In the 1950s and 1960s, when Cape Barren Islander children came before a children’s court for being neglected, destitute, or in trouble with the law, the magistrate’s first option was not to use the opportunity to confine them to a white institution to eradicate their Aboriginality. Instead, magistrates and child welfare officers normally sought to place them in the foster care. As I demonstrate below from the Tasmanian government’s own figures, foster care was by far the dominant form of placement for part-Aboriginal children removed under the state’s child welfare laws. A small number of islander families customarily took in children in this situation. The person who took the biggest single number was Mary Frances Mallett, better known as Aunty Molly Mallet.
Born on Cape Barren Island in 1926, Mallett moved during the Second World War to Launceston where she spent most of her adult life. She later became involved in Aboriginal education and childcare but her most sustained role was in the foster care of islander children. While her own children were growing up, Mallett became a foster carer for indigenous children who were wards of the state. Child welfare officers placed her first two foster children with her after their mother drowned on Cape Barren Island and there was no one else to look after them. After that, she was involved in ‘fostering so many children that she lost count’. Some of the children she took in were neglected and destitute; others were young offenders placed with her as an alternative to the juvenile corrective institution, the Ashley Home for Boys. Mallett also worked informally with the town’s islander community, supporting those who moved from Cape Barren Island by arranging board and accommodation for them or for those of their children who came to Launceston to go to school.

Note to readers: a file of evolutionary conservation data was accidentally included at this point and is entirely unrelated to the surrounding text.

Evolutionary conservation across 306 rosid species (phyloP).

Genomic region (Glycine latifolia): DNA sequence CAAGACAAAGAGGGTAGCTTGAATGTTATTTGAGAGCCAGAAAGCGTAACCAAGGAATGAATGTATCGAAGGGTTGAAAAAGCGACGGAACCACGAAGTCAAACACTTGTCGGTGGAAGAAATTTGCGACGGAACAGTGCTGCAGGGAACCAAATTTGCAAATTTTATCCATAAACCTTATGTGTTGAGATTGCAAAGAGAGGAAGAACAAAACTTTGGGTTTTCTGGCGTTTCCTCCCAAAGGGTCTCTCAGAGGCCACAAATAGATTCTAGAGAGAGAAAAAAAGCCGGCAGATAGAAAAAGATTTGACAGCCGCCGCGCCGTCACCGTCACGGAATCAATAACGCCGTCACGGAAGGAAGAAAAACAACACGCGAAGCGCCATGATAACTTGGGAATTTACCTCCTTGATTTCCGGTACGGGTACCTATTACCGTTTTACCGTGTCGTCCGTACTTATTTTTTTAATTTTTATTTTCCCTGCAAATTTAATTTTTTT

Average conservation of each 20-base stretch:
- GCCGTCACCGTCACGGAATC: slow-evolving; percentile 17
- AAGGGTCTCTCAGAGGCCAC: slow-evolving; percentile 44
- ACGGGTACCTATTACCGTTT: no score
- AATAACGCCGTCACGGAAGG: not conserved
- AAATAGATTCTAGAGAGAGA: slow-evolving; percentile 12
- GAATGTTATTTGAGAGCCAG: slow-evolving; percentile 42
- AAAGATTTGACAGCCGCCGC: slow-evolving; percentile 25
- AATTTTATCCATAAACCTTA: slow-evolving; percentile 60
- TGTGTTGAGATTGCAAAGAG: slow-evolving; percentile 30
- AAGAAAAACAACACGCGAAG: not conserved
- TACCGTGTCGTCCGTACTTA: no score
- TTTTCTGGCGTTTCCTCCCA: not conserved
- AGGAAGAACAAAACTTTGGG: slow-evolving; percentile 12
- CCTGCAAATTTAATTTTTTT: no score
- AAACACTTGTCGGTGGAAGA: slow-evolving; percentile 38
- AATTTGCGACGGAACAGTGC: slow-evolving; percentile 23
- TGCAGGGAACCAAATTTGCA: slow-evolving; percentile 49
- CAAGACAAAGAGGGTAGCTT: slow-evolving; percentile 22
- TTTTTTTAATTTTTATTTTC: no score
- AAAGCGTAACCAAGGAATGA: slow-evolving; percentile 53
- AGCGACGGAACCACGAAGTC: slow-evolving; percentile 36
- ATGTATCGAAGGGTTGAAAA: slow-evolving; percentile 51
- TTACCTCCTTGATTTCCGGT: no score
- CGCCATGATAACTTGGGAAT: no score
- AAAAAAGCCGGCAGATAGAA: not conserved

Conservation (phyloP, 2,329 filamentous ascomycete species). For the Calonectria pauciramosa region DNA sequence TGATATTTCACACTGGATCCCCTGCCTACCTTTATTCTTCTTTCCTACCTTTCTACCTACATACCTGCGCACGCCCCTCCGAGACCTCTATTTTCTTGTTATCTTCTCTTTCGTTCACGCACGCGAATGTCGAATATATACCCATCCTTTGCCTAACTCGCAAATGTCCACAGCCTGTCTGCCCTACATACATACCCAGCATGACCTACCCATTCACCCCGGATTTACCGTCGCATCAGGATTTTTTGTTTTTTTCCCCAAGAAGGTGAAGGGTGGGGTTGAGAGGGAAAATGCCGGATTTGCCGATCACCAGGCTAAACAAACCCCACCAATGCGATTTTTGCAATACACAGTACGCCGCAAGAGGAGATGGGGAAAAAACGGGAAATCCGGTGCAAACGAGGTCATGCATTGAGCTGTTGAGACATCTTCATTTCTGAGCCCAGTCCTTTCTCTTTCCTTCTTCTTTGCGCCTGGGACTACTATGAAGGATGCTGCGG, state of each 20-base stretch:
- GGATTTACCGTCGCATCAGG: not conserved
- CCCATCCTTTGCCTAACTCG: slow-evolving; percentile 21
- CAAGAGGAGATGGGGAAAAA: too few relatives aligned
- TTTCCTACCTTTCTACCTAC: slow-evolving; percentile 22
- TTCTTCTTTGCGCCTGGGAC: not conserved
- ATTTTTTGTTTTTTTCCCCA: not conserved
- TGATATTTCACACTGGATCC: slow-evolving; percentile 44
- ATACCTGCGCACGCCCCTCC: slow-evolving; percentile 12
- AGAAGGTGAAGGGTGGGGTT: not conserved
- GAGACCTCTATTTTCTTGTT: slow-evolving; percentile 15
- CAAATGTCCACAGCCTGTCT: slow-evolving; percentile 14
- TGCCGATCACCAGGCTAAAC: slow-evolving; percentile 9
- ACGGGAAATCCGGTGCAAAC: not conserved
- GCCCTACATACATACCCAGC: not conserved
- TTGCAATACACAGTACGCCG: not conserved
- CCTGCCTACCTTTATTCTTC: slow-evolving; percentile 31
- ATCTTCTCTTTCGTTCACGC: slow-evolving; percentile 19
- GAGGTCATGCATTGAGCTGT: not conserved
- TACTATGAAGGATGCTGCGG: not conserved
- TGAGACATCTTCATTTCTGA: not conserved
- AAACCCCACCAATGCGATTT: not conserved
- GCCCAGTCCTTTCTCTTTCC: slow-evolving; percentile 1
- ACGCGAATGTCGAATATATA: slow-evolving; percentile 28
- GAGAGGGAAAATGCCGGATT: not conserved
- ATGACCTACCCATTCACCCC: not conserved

It was no accident that Mallet became the principal foster career of Cape Barren Island children. There is good evidence that this was the policy of the government at the time. In 1966 welfare guidelines were consolidated in the Procedural Manual for social welfare officers in the then Department of Social Welfare. The Procedural Manual provided specific advice and protocols on matters ranging from departmental administration to children in care, case history recording, wards of the state, foster homes and adoption. The manual noted that ‘the Department is always reluctant to break the link between child and parent’, and that foster care was the preferred option for all children made wards. Quoting from it, the Tasmanian government submission to the Human Rights Commission inquiry said that no explicit direction was given about the cultural or ethnic background of the child. Nonetheless:
A successful foster home was considered to be one in which the child is accepted as a member of the family, and the Manual notes that placements with relatives as foster-parents were to be encouraged. It was also recognized that it would normally be to the advantage of the child to maintain contacts with parents wherever possible and even more so with siblings who may be placed elsewhere.